Satan appears in the New Testament under several titles, including diabolos (devil), and his role and that of the demons is largely taken over from late Judaism. Given this worldview, it is not surprising that in the New Testament it is assumed that demons can invade the human person and "possess" the individual, and hence need to be cast out (exorcism). Jesus himself practised exorcism as did his disciples. In a different symbolic worldview, demonic possession is viewed as the personification and objectification of emotional, mental, or physical states, which require medical or psychiatric treatment. The theological significance of the New Testament's world view is that disorder in human life is connected in some way with the reality of sin and requires an appropriate ministry acknowledging that reality. In the New Testament, demons are expelled in the name of God or of Jesus. This is rooted in the idea, common in the ancient world, that power is connected with the act of naming. The liturgical practice of exorcism continued in the early church, particularly in connection with Christian initiation. Exorcism in this context was not concerned with demonic "possession," but was one of the signs which marked the passage of the baptismal candidate from the sphere of evil and death to the sphere of new life in Christ. Exorcism, therefore, has taken on a different meaning in different ecclesial and cultural contexts.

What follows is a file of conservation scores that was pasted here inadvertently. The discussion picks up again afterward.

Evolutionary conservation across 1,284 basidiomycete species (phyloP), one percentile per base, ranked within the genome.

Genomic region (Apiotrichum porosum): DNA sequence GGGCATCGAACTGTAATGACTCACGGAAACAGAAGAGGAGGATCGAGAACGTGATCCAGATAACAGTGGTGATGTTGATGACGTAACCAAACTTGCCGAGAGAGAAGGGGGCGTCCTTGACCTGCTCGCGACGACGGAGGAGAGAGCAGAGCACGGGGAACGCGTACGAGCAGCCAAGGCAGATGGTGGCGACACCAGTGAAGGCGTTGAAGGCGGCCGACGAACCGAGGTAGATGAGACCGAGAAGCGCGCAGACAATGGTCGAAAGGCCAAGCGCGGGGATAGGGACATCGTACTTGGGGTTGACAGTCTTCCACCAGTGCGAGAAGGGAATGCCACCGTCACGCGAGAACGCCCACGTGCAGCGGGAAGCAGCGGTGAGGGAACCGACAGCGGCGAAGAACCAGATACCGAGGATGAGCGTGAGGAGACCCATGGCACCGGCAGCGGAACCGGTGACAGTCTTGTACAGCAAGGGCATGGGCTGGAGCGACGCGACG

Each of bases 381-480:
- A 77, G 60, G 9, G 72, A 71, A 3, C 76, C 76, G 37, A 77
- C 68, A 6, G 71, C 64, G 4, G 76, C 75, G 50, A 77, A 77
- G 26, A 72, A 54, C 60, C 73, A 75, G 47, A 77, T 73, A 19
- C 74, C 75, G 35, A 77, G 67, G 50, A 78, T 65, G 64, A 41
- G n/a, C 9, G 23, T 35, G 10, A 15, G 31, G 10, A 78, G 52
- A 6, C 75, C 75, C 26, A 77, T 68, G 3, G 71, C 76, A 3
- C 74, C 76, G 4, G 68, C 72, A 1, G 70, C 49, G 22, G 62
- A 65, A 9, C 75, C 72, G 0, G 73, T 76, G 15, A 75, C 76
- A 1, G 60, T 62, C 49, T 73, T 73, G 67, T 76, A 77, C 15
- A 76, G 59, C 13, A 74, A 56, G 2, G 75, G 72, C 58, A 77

Members of the task force found themselves reluctant to encourage or endorse the practice of exorcism in the context of most Anglicans in Canada. They recognized, however, that the concept of exorcism is conditioned by the cultural and symbolic context in which it appears and that in some contexts there is a declared pastoral need. Among aboriginal people, for instance, there is a frequent desire for a ritual act which "cleanses" a house where a death (and especially a violent death) has occurred. In such settings this frequently takes the form of blessing, a category of ritual action which cannot be easily separated from exorcism. Elsewhere, the pastoral care of people who experience a strong awareness of the reality of evil in their lives may require appropriate medical or psychiatric treatment together with prayers for healing and deliverance (see Guidelines 7 & 8 below).
Members of the task force identified three models of approach to exorcism.
There is a model which sees the world in mythological terms as a battleground between God and the forces of evil, personalized as Satan and the demonic powers. This model tends toward a dualistic view of reality.
There is a model based on native spirituality with its strong sense of spiritual realities.
There is a model which looks beyond the literal interpretation of myth, but which acknowledges the theological significance of the symbolic worldview of the New Testament and refuses to reduce it to a simplistic scientific worldview. This model takes seriously the need for suitable forms of Christian ministry in the face of the reality of evil, but leaves open the question of the appropriateness of exorcism.